Mumbai: The rupee has a one-in-three chance of weakening to around 67 per dollar by March 2016, assuming the global turbulence continues and local policy-setting remains unchanged, Crisil Research, an arm of credit-rating agency Crisil Ltd, said on Wednesday.

But the agency’s best-case scenario is for the rupee to appreciate from the current levels to around 64 per dollar by March 2016, helped by better macroeconomic fundamentals like lower fiscal and current account deficits (CAD) and falling inflation.

“We assign a two-in-three chance to this event. And this would be accompanied by some more credible policy measures to improve ease of doing business, which can improve investor appetite," Crisil Research said.

The Indian currency ended at 66.14 on Wednesday. It has weakened 4.70% so far this year. However, the weakness has exaggerated after China devalued its currency earlier this month.

Crisil Research pointed out that the rupee has dropped by as much as 3.7% since the yuan devaluation on 11 August, raising memories of 2013 when the rupee fell to an all-time low of 68.85, weakening 24% in four months.

“However, the current scenario is different to what we saw in 2013. While our external vulnerability has declined, the frequency of global shocks has increased," Crisil Research said, adding that the US Federal Reserve’s interest rate action could be the next big mover for the rupee.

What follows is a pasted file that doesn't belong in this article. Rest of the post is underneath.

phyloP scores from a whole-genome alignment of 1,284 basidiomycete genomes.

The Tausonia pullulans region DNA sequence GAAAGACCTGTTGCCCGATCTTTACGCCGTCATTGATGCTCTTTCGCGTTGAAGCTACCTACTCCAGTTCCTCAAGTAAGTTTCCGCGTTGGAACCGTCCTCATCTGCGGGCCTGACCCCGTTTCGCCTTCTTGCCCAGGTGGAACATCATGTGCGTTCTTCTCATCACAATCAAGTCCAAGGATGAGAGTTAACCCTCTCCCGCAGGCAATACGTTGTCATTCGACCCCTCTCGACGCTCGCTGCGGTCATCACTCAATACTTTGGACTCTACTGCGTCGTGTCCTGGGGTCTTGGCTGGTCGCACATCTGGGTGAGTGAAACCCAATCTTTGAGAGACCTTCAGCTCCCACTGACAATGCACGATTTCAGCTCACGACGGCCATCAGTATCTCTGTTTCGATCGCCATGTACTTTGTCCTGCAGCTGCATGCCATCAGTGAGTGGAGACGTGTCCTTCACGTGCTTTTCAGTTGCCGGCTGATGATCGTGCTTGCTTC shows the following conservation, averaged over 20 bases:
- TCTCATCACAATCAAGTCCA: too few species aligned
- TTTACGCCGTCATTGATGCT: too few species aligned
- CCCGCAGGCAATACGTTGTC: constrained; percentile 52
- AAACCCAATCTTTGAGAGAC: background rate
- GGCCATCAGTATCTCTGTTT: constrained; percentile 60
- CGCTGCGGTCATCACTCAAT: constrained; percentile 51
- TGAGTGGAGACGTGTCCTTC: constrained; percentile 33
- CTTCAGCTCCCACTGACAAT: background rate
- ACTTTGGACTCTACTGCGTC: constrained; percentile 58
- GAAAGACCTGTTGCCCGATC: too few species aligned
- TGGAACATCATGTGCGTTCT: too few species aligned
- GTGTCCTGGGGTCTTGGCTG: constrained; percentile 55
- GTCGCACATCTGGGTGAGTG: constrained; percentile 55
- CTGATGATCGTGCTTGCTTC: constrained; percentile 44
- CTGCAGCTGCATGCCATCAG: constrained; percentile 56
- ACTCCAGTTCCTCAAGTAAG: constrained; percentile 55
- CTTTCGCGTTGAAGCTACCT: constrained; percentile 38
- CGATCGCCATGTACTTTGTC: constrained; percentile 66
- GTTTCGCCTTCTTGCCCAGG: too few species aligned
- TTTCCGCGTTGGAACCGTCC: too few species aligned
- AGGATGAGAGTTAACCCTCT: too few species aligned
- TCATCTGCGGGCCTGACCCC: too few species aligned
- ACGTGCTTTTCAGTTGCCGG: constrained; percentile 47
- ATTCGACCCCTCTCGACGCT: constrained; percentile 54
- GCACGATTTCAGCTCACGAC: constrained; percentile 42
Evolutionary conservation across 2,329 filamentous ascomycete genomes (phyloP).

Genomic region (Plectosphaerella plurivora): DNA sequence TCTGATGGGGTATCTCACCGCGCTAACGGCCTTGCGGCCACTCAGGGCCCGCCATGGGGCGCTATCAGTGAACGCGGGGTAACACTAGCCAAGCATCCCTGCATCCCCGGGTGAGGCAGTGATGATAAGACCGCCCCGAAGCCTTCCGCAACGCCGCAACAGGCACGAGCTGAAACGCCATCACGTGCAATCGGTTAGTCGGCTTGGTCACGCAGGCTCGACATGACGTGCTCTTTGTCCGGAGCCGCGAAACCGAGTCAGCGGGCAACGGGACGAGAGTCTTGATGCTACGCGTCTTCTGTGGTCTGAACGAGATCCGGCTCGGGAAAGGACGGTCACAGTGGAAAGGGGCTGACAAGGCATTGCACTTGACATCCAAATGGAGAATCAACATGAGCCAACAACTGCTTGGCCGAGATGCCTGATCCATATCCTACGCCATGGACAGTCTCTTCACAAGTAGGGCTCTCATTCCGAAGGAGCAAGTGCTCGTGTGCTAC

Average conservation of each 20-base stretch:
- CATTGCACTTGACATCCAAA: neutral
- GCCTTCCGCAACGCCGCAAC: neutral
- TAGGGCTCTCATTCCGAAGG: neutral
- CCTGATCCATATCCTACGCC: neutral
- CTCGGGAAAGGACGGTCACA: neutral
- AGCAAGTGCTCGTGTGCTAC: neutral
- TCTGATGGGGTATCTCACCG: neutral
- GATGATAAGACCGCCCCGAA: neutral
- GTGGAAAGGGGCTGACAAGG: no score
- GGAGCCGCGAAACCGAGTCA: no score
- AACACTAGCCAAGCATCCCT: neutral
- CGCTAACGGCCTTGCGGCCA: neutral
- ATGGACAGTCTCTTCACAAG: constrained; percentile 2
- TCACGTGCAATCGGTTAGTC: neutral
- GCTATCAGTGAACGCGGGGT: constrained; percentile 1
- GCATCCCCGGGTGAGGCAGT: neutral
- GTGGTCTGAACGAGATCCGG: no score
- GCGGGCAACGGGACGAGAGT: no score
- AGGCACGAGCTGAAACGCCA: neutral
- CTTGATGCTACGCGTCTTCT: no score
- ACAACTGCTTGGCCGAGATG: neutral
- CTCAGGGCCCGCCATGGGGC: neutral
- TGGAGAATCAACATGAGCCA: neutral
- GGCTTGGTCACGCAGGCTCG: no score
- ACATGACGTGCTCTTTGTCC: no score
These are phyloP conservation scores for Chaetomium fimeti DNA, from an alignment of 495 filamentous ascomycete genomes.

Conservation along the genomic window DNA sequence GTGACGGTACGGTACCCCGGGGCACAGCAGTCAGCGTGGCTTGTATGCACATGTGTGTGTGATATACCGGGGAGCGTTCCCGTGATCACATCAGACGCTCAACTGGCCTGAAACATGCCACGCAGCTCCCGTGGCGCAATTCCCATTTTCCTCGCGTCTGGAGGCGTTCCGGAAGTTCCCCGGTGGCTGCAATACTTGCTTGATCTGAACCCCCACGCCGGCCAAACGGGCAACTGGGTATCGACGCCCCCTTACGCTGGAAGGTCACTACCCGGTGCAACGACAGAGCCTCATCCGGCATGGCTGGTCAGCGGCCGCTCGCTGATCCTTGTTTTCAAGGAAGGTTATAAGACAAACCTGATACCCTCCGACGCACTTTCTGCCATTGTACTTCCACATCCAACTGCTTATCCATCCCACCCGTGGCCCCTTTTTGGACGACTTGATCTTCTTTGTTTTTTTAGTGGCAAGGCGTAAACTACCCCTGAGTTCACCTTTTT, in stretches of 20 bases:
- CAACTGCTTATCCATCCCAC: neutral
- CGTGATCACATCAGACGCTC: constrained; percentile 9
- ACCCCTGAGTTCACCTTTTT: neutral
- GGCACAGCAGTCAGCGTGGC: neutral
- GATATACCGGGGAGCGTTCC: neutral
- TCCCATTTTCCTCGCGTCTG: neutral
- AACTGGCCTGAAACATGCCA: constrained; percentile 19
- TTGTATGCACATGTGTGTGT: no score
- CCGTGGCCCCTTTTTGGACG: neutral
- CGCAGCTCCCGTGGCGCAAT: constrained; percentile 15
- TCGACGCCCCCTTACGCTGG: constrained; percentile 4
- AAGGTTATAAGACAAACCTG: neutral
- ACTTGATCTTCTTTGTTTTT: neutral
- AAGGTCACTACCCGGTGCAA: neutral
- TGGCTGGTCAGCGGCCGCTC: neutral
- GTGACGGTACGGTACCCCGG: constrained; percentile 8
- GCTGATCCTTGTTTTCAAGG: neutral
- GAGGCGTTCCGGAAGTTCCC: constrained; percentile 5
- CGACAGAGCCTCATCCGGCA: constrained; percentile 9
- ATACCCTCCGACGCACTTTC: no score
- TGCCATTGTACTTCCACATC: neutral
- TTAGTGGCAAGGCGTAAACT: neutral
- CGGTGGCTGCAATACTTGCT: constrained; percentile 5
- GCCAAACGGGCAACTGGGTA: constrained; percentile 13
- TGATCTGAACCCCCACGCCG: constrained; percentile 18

Crisil Research said that its parent Standard & Poor’s (S&P) forecast of current account deficit (CAD) of 1.5% of GDP for fiscal 2016 for India is one of the lowest among major emerging countries, helped by lower commodity prices—especially oil.

“Commodity exporting countries such as Brazil and South Africa, on the other hand, continue to see high levels of CAD. In addition, short-term external debt as a percentage of total external debt remains benign in India (at 19% in 2014)," the agency said, adding that India is better placed compared to other emerging countries as inflation is on a downward trend while growth is picking up.

“All this is reflected in relatively lower depreciation of India’s currency, this year, compared to peers. The rupee has depreciated 9% year-on-year (as of 25 August 2015), while the Brazilian real has fallen 58%, Malaysian ringgit 32.6%, and the South African rand 23%," the agency said.

However, if the US Federal Reserve hikes interest rates in September, as predicted by S&P, the rupee could come under pressure as global institutional investors could pull money out of emerging markets, strengthening the dollar.

“Overall, the frequency of shocks has increased in recent months and though India is better placed than other emerging economies, the rupee has also started losing ground. Net inflows from foreign institutional investors between April and July were a paltry $0.8 billion compared with $17 billion in the same period last year. Indeed, May and June had seen net outflows of $2.2 billion and $0.2 billion, respectively, and so far even August has seen a net outflow of $1.4 billion," Crisil Research said.

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